Norwalk hired two officers from Bridgeport in June but they resigned days later after community members objected to their backgrounds. Mario Pericep’s partner, James Boulay, shot and killed 15-year-old Jayson Negron in 2017 while the pair were investigating a stolen car report; Boulay was cleared of charges. The other new Norwalk hire was named as a defendant in a lawsuit after Norwalk hired her.

In response, Kulhawik announced updated background check procedures. And Norwalk would stop administering its own entry-level written tests and would sign up with the Connecticut Police Chiefs Association to be part of coordinated testing, which is done year-round instead of once every two years, as the NPD test has been done.

On Thursday, Kulhawik said, “As soon as we can get people back from workers comp, and people back, you know, hired and back on the street, we’ll get full coverage, that we’ve trained a number of new school resource officers as well as backup. So I’m hopeful that in the near future, we’ll have that back to full capacity.”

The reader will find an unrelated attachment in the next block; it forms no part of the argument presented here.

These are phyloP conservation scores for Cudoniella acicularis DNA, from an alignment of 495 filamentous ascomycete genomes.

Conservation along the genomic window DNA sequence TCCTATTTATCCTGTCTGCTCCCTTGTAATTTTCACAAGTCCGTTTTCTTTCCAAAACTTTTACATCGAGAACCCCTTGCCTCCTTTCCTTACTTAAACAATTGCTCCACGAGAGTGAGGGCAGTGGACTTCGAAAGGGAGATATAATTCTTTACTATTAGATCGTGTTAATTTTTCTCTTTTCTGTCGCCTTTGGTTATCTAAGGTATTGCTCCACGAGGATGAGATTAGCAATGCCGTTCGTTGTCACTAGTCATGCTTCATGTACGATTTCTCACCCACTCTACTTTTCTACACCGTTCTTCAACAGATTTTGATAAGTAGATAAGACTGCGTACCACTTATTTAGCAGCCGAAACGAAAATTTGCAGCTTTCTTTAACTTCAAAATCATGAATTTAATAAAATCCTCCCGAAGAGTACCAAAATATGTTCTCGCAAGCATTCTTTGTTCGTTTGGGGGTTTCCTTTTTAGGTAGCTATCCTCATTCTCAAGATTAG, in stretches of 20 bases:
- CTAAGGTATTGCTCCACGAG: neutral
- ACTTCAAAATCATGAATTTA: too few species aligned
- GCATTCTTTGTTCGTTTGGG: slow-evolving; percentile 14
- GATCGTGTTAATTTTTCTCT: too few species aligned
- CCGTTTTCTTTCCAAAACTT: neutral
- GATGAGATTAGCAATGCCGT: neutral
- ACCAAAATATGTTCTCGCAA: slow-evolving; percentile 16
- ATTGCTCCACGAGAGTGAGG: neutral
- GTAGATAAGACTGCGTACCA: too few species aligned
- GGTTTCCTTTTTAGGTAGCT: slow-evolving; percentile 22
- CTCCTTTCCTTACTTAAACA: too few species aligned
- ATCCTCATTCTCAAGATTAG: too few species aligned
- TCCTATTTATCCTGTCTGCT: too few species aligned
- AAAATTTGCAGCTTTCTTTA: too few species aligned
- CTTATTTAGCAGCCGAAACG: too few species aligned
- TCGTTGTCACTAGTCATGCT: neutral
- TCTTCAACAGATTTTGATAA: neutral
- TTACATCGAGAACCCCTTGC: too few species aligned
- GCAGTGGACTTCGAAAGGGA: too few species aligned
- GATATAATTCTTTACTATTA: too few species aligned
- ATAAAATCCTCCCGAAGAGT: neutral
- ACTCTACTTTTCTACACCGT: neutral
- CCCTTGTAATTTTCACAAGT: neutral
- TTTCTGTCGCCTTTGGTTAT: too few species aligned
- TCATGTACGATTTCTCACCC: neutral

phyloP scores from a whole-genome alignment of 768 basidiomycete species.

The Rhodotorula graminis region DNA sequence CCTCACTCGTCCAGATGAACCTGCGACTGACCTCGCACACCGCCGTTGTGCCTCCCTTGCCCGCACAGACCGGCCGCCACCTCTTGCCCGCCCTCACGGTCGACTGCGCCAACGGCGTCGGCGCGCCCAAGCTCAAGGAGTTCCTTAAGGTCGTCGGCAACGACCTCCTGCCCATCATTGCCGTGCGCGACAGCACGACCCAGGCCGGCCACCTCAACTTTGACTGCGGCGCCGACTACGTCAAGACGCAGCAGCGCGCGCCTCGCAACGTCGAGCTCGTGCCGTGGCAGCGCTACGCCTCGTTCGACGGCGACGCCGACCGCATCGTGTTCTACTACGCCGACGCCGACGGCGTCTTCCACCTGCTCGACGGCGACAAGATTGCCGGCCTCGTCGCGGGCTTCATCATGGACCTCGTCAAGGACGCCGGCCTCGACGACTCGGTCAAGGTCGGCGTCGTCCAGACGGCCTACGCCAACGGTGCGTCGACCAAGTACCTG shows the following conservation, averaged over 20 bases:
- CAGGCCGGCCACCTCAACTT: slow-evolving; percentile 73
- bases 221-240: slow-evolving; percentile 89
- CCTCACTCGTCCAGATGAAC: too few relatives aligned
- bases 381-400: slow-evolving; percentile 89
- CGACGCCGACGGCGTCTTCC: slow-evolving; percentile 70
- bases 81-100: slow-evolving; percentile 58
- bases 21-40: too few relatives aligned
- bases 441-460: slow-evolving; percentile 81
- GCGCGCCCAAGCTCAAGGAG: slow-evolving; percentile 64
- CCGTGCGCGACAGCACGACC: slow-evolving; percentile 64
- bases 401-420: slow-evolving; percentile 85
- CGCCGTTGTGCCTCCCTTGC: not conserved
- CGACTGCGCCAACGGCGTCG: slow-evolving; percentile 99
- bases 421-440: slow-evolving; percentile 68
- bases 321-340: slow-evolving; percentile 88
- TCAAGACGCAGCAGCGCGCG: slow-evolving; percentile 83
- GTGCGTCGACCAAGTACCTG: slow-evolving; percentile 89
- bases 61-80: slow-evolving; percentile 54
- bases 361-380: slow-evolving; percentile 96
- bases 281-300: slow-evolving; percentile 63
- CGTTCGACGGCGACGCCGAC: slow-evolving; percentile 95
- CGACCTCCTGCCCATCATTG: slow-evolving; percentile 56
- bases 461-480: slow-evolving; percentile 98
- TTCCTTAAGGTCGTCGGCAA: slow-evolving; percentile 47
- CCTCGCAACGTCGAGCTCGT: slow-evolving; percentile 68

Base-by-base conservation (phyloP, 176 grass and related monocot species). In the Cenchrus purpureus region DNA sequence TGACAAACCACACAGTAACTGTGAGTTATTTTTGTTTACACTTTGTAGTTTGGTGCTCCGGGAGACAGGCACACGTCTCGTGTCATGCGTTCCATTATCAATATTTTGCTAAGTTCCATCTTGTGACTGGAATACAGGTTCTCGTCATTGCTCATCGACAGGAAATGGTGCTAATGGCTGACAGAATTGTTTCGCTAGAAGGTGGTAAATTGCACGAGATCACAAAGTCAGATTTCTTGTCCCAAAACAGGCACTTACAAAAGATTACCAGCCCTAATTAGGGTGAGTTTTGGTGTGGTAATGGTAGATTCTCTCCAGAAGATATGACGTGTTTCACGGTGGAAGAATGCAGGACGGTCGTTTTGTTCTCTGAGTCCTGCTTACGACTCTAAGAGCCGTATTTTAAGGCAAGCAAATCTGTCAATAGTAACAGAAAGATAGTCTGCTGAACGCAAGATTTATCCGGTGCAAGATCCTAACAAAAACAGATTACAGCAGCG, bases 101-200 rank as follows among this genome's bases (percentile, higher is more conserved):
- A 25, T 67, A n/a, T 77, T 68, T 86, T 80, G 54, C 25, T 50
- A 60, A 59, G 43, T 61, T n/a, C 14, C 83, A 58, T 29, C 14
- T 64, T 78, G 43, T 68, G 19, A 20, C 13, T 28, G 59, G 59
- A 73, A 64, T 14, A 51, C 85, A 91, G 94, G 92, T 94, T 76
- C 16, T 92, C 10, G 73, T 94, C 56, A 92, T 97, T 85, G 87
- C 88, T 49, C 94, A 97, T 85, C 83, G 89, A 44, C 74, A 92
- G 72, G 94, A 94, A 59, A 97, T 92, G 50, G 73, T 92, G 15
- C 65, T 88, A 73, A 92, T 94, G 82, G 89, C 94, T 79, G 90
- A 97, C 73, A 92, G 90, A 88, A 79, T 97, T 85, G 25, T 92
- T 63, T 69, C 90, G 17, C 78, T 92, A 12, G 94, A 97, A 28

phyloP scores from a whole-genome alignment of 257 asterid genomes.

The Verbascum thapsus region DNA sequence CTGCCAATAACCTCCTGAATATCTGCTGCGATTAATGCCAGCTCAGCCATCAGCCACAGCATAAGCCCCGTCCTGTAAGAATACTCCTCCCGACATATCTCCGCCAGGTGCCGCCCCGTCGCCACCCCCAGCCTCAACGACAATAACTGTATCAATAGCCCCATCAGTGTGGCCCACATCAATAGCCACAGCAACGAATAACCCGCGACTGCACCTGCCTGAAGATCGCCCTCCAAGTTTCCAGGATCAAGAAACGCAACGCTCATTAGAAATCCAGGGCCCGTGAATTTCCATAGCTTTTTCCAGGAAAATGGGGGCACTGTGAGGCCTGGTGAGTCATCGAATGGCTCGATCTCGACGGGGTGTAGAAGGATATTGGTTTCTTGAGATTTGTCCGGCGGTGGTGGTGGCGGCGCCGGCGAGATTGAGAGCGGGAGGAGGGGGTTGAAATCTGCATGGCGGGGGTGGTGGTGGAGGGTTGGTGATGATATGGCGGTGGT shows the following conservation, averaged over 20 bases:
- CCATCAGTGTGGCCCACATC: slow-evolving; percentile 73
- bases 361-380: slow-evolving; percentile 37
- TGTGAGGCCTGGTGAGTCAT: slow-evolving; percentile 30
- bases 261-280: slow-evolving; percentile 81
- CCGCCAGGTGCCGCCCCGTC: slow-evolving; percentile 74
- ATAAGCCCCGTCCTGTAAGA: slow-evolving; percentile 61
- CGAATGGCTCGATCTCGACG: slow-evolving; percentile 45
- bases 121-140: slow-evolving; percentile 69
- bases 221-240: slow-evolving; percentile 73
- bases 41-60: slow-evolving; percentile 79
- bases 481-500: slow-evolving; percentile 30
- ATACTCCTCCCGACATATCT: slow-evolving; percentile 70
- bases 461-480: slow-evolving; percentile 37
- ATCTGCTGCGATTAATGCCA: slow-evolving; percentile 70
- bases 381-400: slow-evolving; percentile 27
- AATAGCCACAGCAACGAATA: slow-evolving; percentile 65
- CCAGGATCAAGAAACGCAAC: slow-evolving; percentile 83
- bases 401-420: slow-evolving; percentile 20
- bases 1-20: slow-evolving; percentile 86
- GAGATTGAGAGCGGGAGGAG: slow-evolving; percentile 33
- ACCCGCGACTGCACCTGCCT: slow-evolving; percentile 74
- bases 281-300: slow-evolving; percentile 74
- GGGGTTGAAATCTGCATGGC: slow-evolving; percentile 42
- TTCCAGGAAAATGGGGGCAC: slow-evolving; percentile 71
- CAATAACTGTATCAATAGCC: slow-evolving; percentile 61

King said Tuesday that NPS SROs are “amazing.” She said, “Our SRO officer saved the day and caught the kid and recovered the phone.”

Information added, 4:21 a.m. Wednesday.


13 responses to “NPD blames ‘staffing shortages’ for cut in NPS school resource officers”

  1. DrewT

    I totally understand about staffing shortages as this is a HUGE problem in the country given the fact the government paid people to stay home. However, maybe instead of having officers sit and give out summons to motorists that go through Railroad Crossings like morons when the gates are down, we have them at the Schools instead.